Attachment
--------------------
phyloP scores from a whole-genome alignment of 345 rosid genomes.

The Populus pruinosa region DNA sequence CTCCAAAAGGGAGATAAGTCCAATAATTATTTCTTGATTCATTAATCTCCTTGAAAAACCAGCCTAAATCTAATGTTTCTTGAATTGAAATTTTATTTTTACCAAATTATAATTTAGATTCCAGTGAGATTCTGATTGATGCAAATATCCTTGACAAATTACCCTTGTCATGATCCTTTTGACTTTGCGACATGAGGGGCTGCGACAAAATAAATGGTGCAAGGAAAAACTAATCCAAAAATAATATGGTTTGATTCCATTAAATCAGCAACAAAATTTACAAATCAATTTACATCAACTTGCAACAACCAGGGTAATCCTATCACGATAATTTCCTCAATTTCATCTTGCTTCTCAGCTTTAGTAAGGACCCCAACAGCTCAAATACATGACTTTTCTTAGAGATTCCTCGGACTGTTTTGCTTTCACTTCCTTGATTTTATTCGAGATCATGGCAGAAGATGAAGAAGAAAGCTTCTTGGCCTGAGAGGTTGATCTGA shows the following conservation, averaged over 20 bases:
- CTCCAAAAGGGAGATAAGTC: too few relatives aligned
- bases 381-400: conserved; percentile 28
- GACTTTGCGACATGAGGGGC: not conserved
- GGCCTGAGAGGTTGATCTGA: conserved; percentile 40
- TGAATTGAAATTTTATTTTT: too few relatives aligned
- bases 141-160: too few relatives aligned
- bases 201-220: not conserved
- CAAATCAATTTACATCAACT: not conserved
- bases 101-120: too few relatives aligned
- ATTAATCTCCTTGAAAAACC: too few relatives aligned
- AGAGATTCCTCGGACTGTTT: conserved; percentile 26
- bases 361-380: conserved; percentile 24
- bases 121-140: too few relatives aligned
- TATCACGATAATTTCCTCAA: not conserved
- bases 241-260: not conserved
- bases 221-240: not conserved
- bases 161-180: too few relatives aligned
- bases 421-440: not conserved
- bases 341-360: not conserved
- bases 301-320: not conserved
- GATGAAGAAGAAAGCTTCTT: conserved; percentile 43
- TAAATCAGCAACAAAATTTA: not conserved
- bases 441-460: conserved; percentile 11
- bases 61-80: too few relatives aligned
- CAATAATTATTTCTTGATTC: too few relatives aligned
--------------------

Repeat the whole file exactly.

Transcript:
phyloP scores from a whole-genome alignment of 345 rosid genomes.

The Populus pruinosa region DNA sequence CTCCAAAAGGGAGATAAGTCCAATAATTATTTCTTGATTCATTAATCTCCTTGAAAAACCAGCCTAAATCTAATGTTTCTTGAATTGAAATTTTATTTTTACCAAATTATAATTTAGATTCCAGTGAGATTCTGATTGATGCAAATATCCTTGACAAATTACCCTTGTCATGATCCTTTTGACTTTGCGACATGAGGGGCTGCGACAAAATAAATGGTGCAAGGAAAAACTAATCCAAAAATAATATGGTTTGATTCCATTAAATCAGCAACAAAATTTACAAATCAATTTACATCAACTTGCAACAACCAGGGTAATCCTATCACGATAATTTCCTCAATTTCATCTTGCTTCTCAGCTTTAGTAAGGACCCCAACAGCTCAAATACATGACTTTTCTTAGAGATTCCTCGGACTGTTTTGCTTTCACTTCCTTGATTTTATTCGAGATCATGGCAGAAGATGAAGAAGAAAGCTTCTTGGCCTGAGAGGTTGATCTGA shows the following conservation, averaged over 20 bases:
- CTCCAAAAGGGAGATAAGTC: too few relatives aligned
- bases 381-400: conserved; percentile 28
- GACTTTGCGACATGAGGGGC: not conserved
- GGCCTGAGAGGTTGATCTGA: conserved; percentile 40
- TGAATTGAAATTTTATTTTT: too few relatives aligned
- bases 141-160: too few relatives aligned
- bases 201-220: not conserved
- CAAATCAATTTACATCAACT: not conserved
- bases 101-120: too few relatives aligned
- ATTAATCTCCTTGAAAAACC: too few relatives aligned
- AGAGATTCCTCGGACTGTTT: conserved; percentile 26
- bases 361-380: conserved; percentile 24
- bases 121-140: too few relatives aligned
- TATCACGATAATTTCCTCAA: not conserved
- bases 241-260: not conserved
- bases 221-240: not conserved
- bases 161-180: too few relatives aligned
- bases 421-440: not conserved
- bases 341-360: not conserved
- bases 301-320: not conserved
- GATGAAGAAGAAAGCTTCTT: conserved; percentile 43
- TAAATCAGCAACAAAATTTA: not conserved
- bases 441-460: conserved; percentile 11
- bases 61-80: too few relatives aligned
- CAATAATTATTTCTTGATTC: too few relatives aligned